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Discussion in 'National Laws, Bills and Politics' started by GAGunOwner, Apr 27, 2006.
It is not a rumor, they did pass it again with very few changes.
Not if you have a permit.
The reason they are not arresting people is that the law would be overturned in court and be shown as the feel good publicity stunt it is.
oops it is not illegal if you have a permit issued by the state the school is in.
Here is a previous topic about the subject:
Georgia Gun Owner, the actual text of the exemption is in the link GS1 posted.
I would say the answer to your question depends on the particular exemption. Police officer? Definitely.
Some of the others are a much harder call . . .
Actually, as discussed in the link you posted, Congress had passed the change in the law before the U.S. v. Lopez decision, but the government chose not to rely on the change during their arguments. That lost the case for the government.
Take a careful look at the comment in the link about what John Roberts said, too, since he is our new Chief Justice. His comments during the Senate hearings were very illuminating as to his position on the Commerce Clause.
If we do not limit Congress' authority under this clause, then we might as well disband the state and local governments (or we could just reorganize them as local soviets of the federal government). We can also give up on the idea of a government of limited, specifically enumerated powers. Given the current course of the Supreme Court and its Commerce Clause jurisprudence, Congress will be able to pass any law on any subject it wants, unless there exists in the Constitution a specific prohibition against it.
I have been ranting and raving incoherently on this for some time, but nobody listens to me.
This is more important to your gun rights than the Second Amendment!
Without Commerce Clause power to regulate firearms, there is no federal authority to regulate firearms.
Some prior ranting and raving . . .
And some more . . .
All of these are on topic, by the way, because the GFSZA is premised on the Commerce Clause, which Chief Justice Roberts informed us allows the regulation of guns in school zones if Congress finds that this "affects" interstate commerce.
Given the holding in Raich, I think even Scalia agrees with that . . .
In fact, we may only have two Justices who disagree with this line of reasoning (Alito and Thomas).
I didn't check the legislative history, but the 8th Circuit claims that the law was amended after Lopez, and that that change resurrected the GFSZA, making it no longer unconstitutional. U.S. vs. Danks, 221 F.3d 1037.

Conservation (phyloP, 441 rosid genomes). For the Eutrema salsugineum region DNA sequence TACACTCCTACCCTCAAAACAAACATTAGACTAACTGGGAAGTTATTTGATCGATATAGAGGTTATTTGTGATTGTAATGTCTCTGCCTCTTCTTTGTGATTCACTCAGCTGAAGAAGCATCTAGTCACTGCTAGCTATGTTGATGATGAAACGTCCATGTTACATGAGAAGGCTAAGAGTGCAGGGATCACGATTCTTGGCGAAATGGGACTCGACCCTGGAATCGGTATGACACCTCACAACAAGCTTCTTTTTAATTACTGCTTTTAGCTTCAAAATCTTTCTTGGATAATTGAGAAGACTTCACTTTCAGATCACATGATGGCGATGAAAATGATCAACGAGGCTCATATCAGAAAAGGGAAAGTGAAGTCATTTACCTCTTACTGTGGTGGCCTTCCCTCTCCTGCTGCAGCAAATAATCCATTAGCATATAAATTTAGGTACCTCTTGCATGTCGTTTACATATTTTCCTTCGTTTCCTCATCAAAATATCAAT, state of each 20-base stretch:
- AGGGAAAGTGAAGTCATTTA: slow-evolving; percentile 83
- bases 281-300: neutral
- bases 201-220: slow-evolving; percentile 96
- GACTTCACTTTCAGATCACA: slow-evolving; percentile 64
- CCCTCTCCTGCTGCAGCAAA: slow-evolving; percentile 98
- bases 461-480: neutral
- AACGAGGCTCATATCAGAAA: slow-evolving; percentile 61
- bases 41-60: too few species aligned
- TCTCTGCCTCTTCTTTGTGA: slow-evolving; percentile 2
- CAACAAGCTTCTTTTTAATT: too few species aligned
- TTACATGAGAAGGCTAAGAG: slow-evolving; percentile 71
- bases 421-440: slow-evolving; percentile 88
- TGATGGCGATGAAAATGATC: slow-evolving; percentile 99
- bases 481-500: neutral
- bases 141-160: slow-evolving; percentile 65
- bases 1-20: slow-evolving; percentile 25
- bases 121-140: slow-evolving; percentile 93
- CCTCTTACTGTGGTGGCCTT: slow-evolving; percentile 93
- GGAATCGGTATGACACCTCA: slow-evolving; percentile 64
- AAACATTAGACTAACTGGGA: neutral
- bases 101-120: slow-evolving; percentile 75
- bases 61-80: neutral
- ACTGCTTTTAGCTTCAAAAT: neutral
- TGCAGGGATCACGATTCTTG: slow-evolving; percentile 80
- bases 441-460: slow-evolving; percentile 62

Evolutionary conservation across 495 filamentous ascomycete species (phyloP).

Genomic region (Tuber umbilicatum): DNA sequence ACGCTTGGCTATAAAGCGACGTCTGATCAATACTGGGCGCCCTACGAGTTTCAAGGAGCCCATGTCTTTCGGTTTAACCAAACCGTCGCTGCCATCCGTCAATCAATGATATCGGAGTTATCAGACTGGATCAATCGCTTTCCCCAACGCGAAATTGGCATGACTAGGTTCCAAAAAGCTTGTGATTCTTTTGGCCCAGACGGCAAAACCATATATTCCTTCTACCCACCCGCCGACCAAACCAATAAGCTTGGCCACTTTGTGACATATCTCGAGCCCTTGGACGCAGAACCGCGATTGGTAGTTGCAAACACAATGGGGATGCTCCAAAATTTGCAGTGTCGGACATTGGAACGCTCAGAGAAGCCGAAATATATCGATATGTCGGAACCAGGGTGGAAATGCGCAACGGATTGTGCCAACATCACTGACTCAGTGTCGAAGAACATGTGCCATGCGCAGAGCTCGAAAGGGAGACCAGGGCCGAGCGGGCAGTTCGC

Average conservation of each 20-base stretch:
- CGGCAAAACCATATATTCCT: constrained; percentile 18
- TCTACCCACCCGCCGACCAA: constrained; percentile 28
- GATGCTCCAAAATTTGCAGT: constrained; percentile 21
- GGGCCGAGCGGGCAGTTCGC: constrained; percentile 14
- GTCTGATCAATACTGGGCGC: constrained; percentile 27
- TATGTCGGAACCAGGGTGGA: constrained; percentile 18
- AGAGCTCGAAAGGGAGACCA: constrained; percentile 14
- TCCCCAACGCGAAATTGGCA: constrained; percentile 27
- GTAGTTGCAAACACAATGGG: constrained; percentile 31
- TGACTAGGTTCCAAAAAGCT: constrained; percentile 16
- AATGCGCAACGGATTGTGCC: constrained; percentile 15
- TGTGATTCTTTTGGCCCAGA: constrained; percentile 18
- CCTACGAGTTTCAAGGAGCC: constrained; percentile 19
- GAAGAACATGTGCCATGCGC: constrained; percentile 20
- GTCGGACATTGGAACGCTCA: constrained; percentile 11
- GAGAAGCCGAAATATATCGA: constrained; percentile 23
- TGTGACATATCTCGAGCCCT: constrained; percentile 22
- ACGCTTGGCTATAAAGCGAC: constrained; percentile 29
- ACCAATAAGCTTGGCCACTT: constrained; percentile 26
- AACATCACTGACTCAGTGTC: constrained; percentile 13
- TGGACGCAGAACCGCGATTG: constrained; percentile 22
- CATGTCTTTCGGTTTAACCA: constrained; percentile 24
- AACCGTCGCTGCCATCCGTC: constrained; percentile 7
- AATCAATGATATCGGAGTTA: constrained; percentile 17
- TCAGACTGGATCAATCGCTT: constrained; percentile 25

Even if the federal law were to be struck down it is in GA law.
There were two amendments, both dealing with the constitutionality of the statute under the Commerce Clause. I think I quoted the first one in the link above. It dealt with Congress' "findings" relating to the effect on interstate commerce
The second one added "that has moved in or that otherwise affects interstate or foreign commerce" to the offense itself.
The first one was just prior to Lopez (and quoted therein in a footnote where the Court pointed out that the government had chosen not to rely upon it). The second one, referred to by the 8th Circuit, was a year later.
The second one, however, does not contain Congress' findings. It was these "findings" (yes, I am putting them in quotes to make the reader do this at the thought that this subject was actually studied) that John Roberts insisted during his hearings were necessary to render the statute constitutional.
So we are both right !
Georgia law has a lot of exceptions that are not present in the federal law.
Ga CC permits carry on school property to pick up or drop off a student.
But from my reading of the law you still can't enter the school building as it would be considered a "publicly owned or operated building" but you can drive up or be outside to pick them up.
Alexander Hamilton feared this would happen:
From The Federalist, No. 84:
"I go further, and affirm that bills of rights, in the sense and to the extent in which they are contended for, are not only unnecessary in the proposed Constitution, but would even be dangerous. They would contain various exceptions to powers not granted; and, on this very account, would afford a colorable pretext to claim more than were granted. For why declare that things shall not be done which there is no power to do?" (emphasis added).
18 U.S.C. 921(a):
(25) The term â€œschool zoneâ€ meansâ€”
(A) in, or on the grounds of, a public, parochial or private school; or
(B) within a distance of 1,000 feet from the grounds of a public, parochial or private school.
(26) The term â€œschoolâ€ means a school which provides elementary or secondary education, as determined under State law.
O.C.G.A. 16-11-127. Carrying deadly weapons to or at public gatherings.
(a) Except as provided in Code Section 16-11-127.1...
I believe that the first sentence in subsection (a) of 16-11-127 is the exception to carrying into a school building or at a school function while picking up or dropping off a student. It looks as if it is legal to carry into a school building while picking up or dropping off a student.
Remember before 1991, 16-11-127 included "school buildings or school functions" in the definition of a public gathering, but it was repealed and replaced with a "federalized" version, now 16-11-127.1
Does the legal eagles of the site have any differing opinion?
ICPJ -- I think your interpretation of 127.1 is correct, that a person with a GFL would be exempt from the felony provisions of 127.1, even inside a school building, if that person were picking up or dropping off a student. But, I think John also is correct, that the aforemention exemption would not do anything about the public gathering law, and that the misdemeanor provisions of that law would apply in a public school (but not a private one).